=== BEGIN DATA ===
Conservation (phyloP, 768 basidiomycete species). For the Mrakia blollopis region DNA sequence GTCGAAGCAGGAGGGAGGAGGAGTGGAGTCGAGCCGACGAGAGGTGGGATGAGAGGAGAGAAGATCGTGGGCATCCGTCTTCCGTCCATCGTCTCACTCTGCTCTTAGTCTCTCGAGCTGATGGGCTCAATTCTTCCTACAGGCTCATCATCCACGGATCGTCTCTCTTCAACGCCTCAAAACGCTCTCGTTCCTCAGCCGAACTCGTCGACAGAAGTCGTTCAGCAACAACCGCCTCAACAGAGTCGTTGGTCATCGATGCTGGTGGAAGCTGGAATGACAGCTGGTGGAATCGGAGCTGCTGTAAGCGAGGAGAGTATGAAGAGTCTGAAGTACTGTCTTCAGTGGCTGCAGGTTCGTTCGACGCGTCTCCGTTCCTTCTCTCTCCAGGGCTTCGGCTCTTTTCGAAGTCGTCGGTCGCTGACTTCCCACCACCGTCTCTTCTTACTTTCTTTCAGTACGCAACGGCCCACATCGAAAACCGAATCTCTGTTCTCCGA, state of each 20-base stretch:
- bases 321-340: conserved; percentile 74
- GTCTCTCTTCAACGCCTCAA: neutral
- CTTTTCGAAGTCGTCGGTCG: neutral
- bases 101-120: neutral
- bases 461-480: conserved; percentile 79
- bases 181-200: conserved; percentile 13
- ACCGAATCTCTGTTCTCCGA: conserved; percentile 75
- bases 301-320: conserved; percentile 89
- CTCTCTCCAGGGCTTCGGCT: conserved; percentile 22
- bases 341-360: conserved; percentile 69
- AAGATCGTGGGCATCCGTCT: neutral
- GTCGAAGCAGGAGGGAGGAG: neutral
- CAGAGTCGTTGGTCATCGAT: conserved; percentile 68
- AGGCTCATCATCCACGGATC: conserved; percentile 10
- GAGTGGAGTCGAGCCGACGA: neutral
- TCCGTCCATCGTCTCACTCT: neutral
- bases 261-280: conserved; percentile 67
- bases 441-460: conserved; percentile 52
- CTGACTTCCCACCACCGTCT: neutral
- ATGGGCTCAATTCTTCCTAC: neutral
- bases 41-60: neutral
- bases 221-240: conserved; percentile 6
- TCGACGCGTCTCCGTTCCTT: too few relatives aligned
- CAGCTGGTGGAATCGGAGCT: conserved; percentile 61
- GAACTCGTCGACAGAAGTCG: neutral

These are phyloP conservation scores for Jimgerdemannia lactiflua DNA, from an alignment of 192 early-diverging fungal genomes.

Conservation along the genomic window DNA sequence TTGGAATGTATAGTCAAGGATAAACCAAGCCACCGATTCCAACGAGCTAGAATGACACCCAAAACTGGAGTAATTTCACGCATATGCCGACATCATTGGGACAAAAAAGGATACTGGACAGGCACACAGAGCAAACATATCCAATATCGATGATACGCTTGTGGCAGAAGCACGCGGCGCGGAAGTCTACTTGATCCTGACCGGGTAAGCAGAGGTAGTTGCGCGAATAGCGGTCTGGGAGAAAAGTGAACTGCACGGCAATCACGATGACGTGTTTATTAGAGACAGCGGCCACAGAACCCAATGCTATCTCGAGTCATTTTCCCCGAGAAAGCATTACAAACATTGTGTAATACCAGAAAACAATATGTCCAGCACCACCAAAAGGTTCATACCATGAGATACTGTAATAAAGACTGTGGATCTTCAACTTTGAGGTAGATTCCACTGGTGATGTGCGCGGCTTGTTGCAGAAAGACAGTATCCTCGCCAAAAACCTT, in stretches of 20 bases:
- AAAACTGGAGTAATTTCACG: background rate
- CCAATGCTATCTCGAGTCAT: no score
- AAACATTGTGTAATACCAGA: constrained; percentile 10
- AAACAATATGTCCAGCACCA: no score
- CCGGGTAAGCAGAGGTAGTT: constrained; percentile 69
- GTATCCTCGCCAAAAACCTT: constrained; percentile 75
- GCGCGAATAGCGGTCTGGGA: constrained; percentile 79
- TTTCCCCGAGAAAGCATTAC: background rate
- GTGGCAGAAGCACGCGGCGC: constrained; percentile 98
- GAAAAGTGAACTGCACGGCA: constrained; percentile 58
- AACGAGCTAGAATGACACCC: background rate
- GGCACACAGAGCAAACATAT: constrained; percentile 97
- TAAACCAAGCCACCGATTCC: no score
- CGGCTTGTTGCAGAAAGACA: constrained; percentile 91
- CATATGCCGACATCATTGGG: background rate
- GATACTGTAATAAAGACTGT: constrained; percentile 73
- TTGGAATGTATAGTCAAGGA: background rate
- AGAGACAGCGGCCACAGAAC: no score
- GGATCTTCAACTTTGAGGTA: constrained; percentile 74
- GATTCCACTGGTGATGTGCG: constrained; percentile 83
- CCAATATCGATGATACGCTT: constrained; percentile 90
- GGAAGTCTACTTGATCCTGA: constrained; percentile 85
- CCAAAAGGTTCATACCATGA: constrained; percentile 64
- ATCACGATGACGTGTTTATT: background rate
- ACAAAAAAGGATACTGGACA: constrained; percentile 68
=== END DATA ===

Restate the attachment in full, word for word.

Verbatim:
Conservation (phyloP, 768 basidiomycete species). For the Mrakia blollopis region DNA sequence GTCGAAGCAGGAGGGAGGAGGAGTGGAGTCGAGCCGACGAGAGGTGGGATGAGAGGAGAGAAGATCGTGGGCATCCGTCTTCCGTCCATCGTCTCACTCTGCTCTTAGTCTCTCGAGCTGATGGGCTCAATTCTTCCTACAGGCTCATCATCCACGGATCGTCTCTCTTCAACGCCTCAAAACGCTCTCGTTCCTCAGCCGAACTCGTCGACAGAAGTCGTTCAGCAACAACCGCCTCAACAGAGTCGTTGGTCATCGATGCTGGTGGAAGCTGGAATGACAGCTGGTGGAATCGGAGCTGCTGTAAGCGAGGAGAGTATGAAGAGTCTGAAGTACTGTCTTCAGTGGCTGCAGGTTCGTTCGACGCGTCTCCGTTCCTTCTCTCTCCAGGGCTTCGGCTCTTTTCGAAGTCGTCGGTCGCTGACTTCCCACCACCGTCTCTTCTTACTTTCTTTCAGTACGCAACGGCCCACATCGAAAACCGAATCTCTGTTCTCCGA, state of each 20-base stretch:
- bases 321-340: conserved; percentile 74
- GTCTCTCTTCAACGCCTCAA: neutral
- CTTTTCGAAGTCGTCGGTCG: neutral
- bases 101-120: neutral
- bases 461-480: conserved; percentile 79
- bases 181-200: conserved; percentile 13
- ACCGAATCTCTGTTCTCCGA: conserved; percentile 75
- bases 301-320: conserved; percentile 89
- CTCTCTCCAGGGCTTCGGCT: conserved; percentile 22
- bases 341-360: conserved; percentile 69
- AAGATCGTGGGCATCCGTCT: neutral
- GTCGAAGCAGGAGGGAGGAG: neutral
- CAGAGTCGTTGGTCATCGAT: conserved; percentile 68
- AGGCTCATCATCCACGGATC: conserved; percentile 10
- GAGTGGAGTCGAGCCGACGA: neutral
- TCCGTCCATCGTCTCACTCT: neutral
- bases 261-280: conserved; percentile 67
- bases 441-460: conserved; percentile 52
- CTGACTTCCCACCACCGTCT: neutral
- ATGGGCTCAATTCTTCCTAC: neutral
- bases 41-60: neutral
- bases 221-240: conserved; percentile 6
- TCGACGCGTCTCCGTTCCTT: too few relatives aligned
- CAGCTGGTGGAATCGGAGCT: conserved; percentile 61
- GAACTCGTCGACAGAAGTCG: neutral

These are phyloP conservation scores for Jimgerdemannia lactiflua DNA, from an alignment of 192 early-diverging fungal genomes.

Conservation along the genomic window DNA sequence TTGGAATGTATAGTCAAGGATAAACCAAGCCACCGATTCCAACGAGCTAGAATGACACCCAAAACTGGAGTAATTTCACGCATATGCCGACATCATTGGGACAAAAAAGGATACTGGACAGGCACACAGAGCAAACATATCCAATATCGATGATACGCTTGTGGCAGAAGCACGCGGCGCGGAAGTCTACTTGATCCTGACCGGGTAAGCAGAGGTAGTTGCGCGAATAGCGGTCTGGGAGAAAAGTGAACTGCACGGCAATCACGATGACGTGTTTATTAGAGACAGCGGCCACAGAACCCAATGCTATCTCGAGTCATTTTCCCCGAGAAAGCATTACAAACATTGTGTAATACCAGAAAACAATATGTCCAGCACCACCAAAAGGTTCATACCATGAGATACTGTAATAAAGACTGTGGATCTTCAACTTTGAGGTAGATTCCACTGGTGATGTGCGCGGCTTGTTGCAGAAAGACAGTATCCTCGCCAAAAACCTT, in stretches of 20 bases:
- AAAACTGGAGTAATTTCACG: background rate
- CCAATGCTATCTCGAGTCAT: no score
- AAACATTGTGTAATACCAGA: constrained; percentile 10
- AAACAATATGTCCAGCACCA: no score
- CCGGGTAAGCAGAGGTAGTT: constrained; percentile 69
- GTATCCTCGCCAAAAACCTT: constrained; percentile 75
- GCGCGAATAGCGGTCTGGGA: constrained; percentile 79
- TTTCCCCGAGAAAGCATTAC: background rate
- GTGGCAGAAGCACGCGGCGC: constrained; percentile 98
- GAAAAGTGAACTGCACGGCA: constrained; percentile 58
- AACGAGCTAGAATGACACCC: background rate
- GGCACACAGAGCAAACATAT: constrained; percentile 97
- TAAACCAAGCCACCGATTCC: no score
- CGGCTTGTTGCAGAAAGACA: constrained; percentile 91
- CATATGCCGACATCATTGGG: background rate
- GATACTGTAATAAAGACTGT: constrained; percentile 73
- TTGGAATGTATAGTCAAGGA: background rate
- AGAGACAGCGGCCACAGAAC: no score
- GGATCTTCAACTTTGAGGTA: constrained; percentile 74
- GATTCCACTGGTGATGTGCG: constrained; percentile 83
- CCAATATCGATGATACGCTT: constrained; percentile 90
- GGAAGTCTACTTGATCCTGA: constrained; percentile 85
- CCAAAAGGTTCATACCATGA: constrained; percentile 64
- ATCACGATGACGTGTTTATT: background rate
- ACAAAAAAGGATACTGGACA: constrained; percentile 68